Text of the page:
AI passes computer science course with 100% accuracy


An artificial intelligence system achieved a perfect grade in BYU’s Computer Science 110 class.

Conversations and questions about AI’s place in academia continue among parents, students and teachers.

Porter Jenkins is a BYU computer science professor who researches AI. He shed light on the evolving landscape of education in the age of AI.

“My biggest concern… is that (AI systems) become so much of a crutch for people,” Jenkins said.

According to an article by Exploding Topics, 70,000 AI companies have emerged since 2006. This has caused a widespread use of AI that permeates all aspects of daily life, including education.

Jenkins said the AI model ChatGPT, released in late 2022, was able to decipher and pass all coding assignments and tests for BYU’s introductory programming course.

The advent of ChatGPT led many to wonder about its role in cheating, according to a University of Chicago study. This trend is concerning because BYU emphasizes academic integrity through its Honor Code.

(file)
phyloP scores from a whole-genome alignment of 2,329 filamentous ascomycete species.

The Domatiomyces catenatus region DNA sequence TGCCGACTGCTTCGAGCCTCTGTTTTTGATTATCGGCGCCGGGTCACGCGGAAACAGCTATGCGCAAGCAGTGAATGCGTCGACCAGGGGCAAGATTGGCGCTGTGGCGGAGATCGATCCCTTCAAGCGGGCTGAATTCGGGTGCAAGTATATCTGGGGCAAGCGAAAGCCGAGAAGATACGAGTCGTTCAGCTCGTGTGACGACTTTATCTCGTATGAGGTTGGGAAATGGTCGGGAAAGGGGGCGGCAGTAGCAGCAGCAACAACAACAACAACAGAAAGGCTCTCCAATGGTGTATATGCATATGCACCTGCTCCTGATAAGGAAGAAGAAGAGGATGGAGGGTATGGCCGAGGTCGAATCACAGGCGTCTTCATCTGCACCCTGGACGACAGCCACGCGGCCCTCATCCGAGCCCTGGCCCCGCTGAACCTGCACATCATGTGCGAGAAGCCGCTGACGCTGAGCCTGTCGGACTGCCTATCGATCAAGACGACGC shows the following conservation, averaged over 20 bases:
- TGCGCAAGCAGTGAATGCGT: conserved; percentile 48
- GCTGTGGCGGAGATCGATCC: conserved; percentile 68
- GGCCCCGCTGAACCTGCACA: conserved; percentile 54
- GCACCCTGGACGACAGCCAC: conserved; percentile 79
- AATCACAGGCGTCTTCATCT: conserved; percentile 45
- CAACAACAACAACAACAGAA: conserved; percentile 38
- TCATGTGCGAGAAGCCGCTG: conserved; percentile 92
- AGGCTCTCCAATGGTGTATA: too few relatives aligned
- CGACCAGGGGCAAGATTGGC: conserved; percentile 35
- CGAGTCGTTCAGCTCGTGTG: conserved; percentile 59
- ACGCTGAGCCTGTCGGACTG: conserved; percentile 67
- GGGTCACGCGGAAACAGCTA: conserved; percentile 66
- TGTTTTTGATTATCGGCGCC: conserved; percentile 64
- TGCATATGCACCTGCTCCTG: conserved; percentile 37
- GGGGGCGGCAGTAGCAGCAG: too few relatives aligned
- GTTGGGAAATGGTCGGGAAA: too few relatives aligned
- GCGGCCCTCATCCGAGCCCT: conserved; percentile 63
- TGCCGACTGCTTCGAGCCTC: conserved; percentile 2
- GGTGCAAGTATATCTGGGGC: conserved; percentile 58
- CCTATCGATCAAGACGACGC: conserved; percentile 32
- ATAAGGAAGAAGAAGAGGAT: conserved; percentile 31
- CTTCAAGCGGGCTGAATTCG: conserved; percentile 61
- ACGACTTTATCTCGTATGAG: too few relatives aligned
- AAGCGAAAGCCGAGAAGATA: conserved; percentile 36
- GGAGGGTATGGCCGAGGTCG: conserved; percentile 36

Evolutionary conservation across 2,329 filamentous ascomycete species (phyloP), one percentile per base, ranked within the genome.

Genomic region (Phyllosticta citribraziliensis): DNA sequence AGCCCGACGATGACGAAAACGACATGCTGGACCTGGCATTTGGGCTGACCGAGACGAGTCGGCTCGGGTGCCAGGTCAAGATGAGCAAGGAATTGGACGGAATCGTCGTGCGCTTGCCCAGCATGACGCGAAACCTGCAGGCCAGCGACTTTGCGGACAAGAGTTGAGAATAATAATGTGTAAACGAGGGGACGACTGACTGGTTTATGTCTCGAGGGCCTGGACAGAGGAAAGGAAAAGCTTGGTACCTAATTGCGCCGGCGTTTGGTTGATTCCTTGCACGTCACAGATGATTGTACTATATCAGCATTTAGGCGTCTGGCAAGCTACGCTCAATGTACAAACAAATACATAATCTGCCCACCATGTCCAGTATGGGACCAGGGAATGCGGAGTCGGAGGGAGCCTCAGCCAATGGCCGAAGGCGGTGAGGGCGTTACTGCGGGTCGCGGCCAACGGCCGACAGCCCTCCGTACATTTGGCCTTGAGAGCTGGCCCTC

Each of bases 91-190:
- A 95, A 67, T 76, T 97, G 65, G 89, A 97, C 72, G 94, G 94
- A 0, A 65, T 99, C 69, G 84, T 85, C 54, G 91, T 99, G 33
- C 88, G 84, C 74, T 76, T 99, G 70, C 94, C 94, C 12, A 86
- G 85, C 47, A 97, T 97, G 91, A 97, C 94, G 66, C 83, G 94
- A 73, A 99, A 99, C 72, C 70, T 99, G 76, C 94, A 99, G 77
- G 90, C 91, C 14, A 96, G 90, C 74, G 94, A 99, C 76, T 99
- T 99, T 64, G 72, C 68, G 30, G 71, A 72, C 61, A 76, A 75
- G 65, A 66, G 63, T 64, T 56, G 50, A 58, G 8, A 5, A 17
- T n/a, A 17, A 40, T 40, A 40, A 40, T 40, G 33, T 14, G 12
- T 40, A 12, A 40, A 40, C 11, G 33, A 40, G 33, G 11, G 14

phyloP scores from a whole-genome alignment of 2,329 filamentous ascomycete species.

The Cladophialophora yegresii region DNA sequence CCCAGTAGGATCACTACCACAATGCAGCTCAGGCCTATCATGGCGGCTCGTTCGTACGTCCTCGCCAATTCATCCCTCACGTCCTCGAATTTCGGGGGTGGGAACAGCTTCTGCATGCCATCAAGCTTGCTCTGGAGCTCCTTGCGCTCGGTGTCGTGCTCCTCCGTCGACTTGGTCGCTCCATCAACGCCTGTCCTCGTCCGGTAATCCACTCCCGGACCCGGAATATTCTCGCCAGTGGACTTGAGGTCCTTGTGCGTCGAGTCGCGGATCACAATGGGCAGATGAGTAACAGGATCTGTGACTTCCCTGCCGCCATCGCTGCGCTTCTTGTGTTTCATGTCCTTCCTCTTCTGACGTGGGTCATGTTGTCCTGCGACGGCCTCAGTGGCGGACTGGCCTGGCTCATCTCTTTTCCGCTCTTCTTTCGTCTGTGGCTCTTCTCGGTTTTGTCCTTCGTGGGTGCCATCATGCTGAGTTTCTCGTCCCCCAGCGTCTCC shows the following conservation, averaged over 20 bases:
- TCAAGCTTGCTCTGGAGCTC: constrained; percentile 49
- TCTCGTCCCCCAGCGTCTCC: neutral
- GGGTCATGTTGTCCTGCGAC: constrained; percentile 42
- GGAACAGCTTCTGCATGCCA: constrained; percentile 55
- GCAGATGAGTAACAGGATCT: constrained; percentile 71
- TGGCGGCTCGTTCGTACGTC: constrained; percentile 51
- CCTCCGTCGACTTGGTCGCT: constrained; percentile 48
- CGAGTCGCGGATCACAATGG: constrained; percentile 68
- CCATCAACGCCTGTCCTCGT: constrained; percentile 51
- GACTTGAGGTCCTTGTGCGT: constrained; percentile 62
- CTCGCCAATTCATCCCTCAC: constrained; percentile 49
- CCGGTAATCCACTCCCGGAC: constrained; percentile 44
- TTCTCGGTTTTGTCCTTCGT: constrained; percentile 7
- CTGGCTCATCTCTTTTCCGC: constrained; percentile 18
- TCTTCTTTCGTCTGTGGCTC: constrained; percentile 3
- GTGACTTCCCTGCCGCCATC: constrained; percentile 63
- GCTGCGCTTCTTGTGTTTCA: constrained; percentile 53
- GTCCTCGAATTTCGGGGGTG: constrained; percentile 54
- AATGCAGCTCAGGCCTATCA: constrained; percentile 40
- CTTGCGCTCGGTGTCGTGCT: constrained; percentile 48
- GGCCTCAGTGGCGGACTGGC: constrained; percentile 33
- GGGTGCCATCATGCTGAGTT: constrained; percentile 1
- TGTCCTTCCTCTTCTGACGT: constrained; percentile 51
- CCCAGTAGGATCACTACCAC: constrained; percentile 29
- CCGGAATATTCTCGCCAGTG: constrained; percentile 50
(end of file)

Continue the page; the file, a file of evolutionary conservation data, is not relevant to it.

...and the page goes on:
The university cautions students against practices and topics such as “plagiarism,” “fabrication” and “cheating.”

Jenkins remains optimistic about reconciling technological advancements with academic integrity. He said while there are risks of AI misuse, students can genuinely use the technology to deepen their understanding and enhance learning experiences.

“We shouldn’t ban it,” Jenkins said. “We just need to learn how to live with these new things that we create.”

As universities navigate the landscape of technology and academia, an AI system’s success in BYU’s computer science class serves as a poignant reminder of the evolving nature of education and the imperative to uphold academic integrity while embracing technological innovation.

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